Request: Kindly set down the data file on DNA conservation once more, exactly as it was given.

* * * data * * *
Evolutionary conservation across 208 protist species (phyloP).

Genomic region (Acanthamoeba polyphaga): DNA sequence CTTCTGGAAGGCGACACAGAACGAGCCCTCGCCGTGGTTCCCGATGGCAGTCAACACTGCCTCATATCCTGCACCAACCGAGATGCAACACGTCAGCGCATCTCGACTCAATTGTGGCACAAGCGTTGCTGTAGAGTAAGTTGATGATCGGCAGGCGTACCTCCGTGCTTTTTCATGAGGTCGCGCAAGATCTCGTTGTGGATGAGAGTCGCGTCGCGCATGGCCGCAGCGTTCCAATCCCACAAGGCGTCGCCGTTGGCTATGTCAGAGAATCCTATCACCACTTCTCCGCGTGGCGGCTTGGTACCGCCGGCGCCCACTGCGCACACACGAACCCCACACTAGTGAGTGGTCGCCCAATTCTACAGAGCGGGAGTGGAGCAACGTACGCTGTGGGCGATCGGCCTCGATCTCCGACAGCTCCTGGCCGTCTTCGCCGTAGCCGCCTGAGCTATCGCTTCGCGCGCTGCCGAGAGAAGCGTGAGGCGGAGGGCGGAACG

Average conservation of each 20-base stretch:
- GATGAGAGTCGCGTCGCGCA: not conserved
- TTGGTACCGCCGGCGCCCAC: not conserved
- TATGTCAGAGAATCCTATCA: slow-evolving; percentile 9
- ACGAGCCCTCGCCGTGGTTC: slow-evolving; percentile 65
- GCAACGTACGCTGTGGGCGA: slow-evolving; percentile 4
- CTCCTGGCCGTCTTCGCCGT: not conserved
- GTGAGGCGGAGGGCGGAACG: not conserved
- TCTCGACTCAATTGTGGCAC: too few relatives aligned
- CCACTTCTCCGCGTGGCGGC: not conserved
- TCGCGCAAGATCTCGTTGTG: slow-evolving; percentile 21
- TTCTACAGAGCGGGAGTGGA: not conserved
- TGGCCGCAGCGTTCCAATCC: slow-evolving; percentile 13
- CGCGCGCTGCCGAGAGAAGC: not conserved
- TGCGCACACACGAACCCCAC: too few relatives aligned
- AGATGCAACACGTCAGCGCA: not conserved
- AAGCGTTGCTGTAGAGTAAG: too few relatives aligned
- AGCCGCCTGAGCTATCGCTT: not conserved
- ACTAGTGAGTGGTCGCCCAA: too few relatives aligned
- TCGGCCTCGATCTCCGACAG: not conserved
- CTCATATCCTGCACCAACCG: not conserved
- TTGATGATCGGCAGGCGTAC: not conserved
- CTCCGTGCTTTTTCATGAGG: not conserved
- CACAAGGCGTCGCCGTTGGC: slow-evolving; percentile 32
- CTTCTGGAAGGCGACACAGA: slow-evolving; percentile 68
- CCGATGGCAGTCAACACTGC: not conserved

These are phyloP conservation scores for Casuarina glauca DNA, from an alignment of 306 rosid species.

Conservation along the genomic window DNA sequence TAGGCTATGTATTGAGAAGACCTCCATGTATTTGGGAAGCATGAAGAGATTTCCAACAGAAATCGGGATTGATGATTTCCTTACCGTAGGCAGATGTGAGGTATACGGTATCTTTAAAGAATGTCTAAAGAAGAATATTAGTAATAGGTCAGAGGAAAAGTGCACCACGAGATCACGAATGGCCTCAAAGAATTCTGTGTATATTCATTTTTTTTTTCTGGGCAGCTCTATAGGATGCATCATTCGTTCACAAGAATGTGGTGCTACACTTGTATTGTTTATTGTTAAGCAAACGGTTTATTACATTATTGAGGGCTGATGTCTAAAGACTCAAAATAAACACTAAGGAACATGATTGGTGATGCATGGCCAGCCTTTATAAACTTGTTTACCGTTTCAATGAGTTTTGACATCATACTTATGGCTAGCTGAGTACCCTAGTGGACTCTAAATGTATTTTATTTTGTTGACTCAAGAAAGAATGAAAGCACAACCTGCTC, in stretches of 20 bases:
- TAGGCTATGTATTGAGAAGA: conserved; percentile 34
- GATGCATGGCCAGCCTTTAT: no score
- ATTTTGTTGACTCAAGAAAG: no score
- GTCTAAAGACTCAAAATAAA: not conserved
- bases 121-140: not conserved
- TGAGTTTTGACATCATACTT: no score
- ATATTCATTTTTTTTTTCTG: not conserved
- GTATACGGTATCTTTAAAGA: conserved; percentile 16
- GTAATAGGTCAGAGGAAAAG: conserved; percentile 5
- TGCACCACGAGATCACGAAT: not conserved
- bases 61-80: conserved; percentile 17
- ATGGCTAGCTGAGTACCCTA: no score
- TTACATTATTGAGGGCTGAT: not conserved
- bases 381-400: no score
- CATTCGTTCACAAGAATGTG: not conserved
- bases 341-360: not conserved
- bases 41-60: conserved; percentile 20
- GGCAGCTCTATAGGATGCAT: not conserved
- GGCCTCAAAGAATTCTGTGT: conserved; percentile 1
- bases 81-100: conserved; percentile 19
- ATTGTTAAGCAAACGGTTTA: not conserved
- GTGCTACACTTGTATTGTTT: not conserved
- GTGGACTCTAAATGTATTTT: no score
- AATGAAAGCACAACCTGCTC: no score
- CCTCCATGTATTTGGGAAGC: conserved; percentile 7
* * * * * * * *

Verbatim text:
Evolutionary conservation across 208 protist species (phyloP).

Genomic region (Acanthamoeba polyphaga): DNA sequence CTTCTGGAAGGCGACACAGAACGAGCCCTCGCCGTGGTTCCCGATGGCAGTCAACACTGCCTCATATCCTGCACCAACCGAGATGCAACACGTCAGCGCATCTCGACTCAATTGTGGCACAAGCGTTGCTGTAGAGTAAGTTGATGATCGGCAGGCGTACCTCCGTGCTTTTTCATGAGGTCGCGCAAGATCTCGTTGTGGATGAGAGTCGCGTCGCGCATGGCCGCAGCGTTCCAATCCCACAAGGCGTCGCCGTTGGCTATGTCAGAGAATCCTATCACCACTTCTCCGCGTGGCGGCTTGGTACCGCCGGCGCCCACTGCGCACACACGAACCCCACACTAGTGAGTGGTCGCCCAATTCTACAGAGCGGGAGTGGAGCAACGTACGCTGTGGGCGATCGGCCTCGATCTCCGACAGCTCCTGGCCGTCTTCGCCGTAGCCGCCTGAGCTATCGCTTCGCGCGCTGCCGAGAGAAGCGTGAGGCGGAGGGCGGAACG

Average conservation of each 20-base stretch:
- GATGAGAGTCGCGTCGCGCA: not conserved
- TTGGTACCGCCGGCGCCCAC: not conserved
- TATGTCAGAGAATCCTATCA: slow-evolving; percentile 9
- ACGAGCCCTCGCCGTGGTTC: slow-evolving; percentile 65
- GCAACGTACGCTGTGGGCGA: slow-evolving; percentile 4
- CTCCTGGCCGTCTTCGCCGT: not conserved
- GTGAGGCGGAGGGCGGAACG: not conserved
- TCTCGACTCAATTGTGGCAC: too few relatives aligned
- CCACTTCTCCGCGTGGCGGC: not conserved
- TCGCGCAAGATCTCGTTGTG: slow-evolving; percentile 21
- TTCTACAGAGCGGGAGTGGA: not conserved
- TGGCCGCAGCGTTCCAATCC: slow-evolving; percentile 13
- CGCGCGCTGCCGAGAGAAGC: not conserved
- TGCGCACACACGAACCCCAC: too few relatives aligned
- AGATGCAACACGTCAGCGCA: not conserved
- AAGCGTTGCTGTAGAGTAAG: too few relatives aligned
- AGCCGCCTGAGCTATCGCTT: not conserved
- ACTAGTGAGTGGTCGCCCAA: too few relatives aligned
- TCGGCCTCGATCTCCGACAG: not conserved
- CTCATATCCTGCACCAACCG: not conserved
- TTGATGATCGGCAGGCGTAC: not conserved
- CTCCGTGCTTTTTCATGAGG: not conserved
- CACAAGGCGTCGCCGTTGGC: slow-evolving; percentile 32
- CTTCTGGAAGGCGACACAGA: slow-evolving; percentile 68
- CCGATGGCAGTCAACACTGC: not conserved

These are phyloP conservation scores for Casuarina glauca DNA, from an alignment of 306 rosid species.

Conservation along the genomic window DNA sequence TAGGCTATGTATTGAGAAGACCTCCATGTATTTGGGAAGCATGAAGAGATTTCCAACAGAAATCGGGATTGATGATTTCCTTACCGTAGGCAGATGTGAGGTATACGGTATCTTTAAAGAATGTCTAAAGAAGAATATTAGTAATAGGTCAGAGGAAAAGTGCACCACGAGATCACGAATGGCCTCAAAGAATTCTGTGTATATTCATTTTTTTTTTCTGGGCAGCTCTATAGGATGCATCATTCGTTCACAAGAATGTGGTGCTACACTTGTATTGTTTATTGTTAAGCAAACGGTTTATTACATTATTGAGGGCTGATGTCTAAAGACTCAAAATAAACACTAAGGAACATGATTGGTGATGCATGGCCAGCCTTTATAAACTTGTTTACCGTTTCAATGAGTTTTGACATCATACTTATGGCTAGCTGAGTACCCTAGTGGACTCTAAATGTATTTTATTTTGTTGACTCAAGAAAGAATGAAAGCACAACCTGCTC, in stretches of 20 bases:
- TAGGCTATGTATTGAGAAGA: conserved; percentile 34
- GATGCATGGCCAGCCTTTAT: no score
- ATTTTGTTGACTCAAGAAAG: no score
- GTCTAAAGACTCAAAATAAA: not conserved
- bases 121-140: not conserved
- TGAGTTTTGACATCATACTT: no score
- ATATTCATTTTTTTTTTCTG: not conserved
- GTATACGGTATCTTTAAAGA: conserved; percentile 16
- GTAATAGGTCAGAGGAAAAG: conserved; percentile 5
- TGCACCACGAGATCACGAAT: not conserved
- bases 61-80: conserved; percentile 17
- ATGGCTAGCTGAGTACCCTA: no score
- TTACATTATTGAGGGCTGAT: not conserved
- bases 381-400: no score
- CATTCGTTCACAAGAATGTG: not conserved
- bases 341-360: not conserved
- bases 41-60: conserved; percentile 20
- GGCAGCTCTATAGGATGCAT: not conserved
- GGCCTCAAAGAATTCTGTGT: conserved; percentile 1
- bases 81-100: conserved; percentile 19
- ATTGTTAAGCAAACGGTTTA: not conserved
- GTGCTACACTTGTATTGTTT: not conserved
- GTGGACTCTAAATGTATTTT: no score
- AATGAAAGCACAACCTGCTC: no score
- CCTCCATGTATTTGGGAAGC: conserved; percentile 7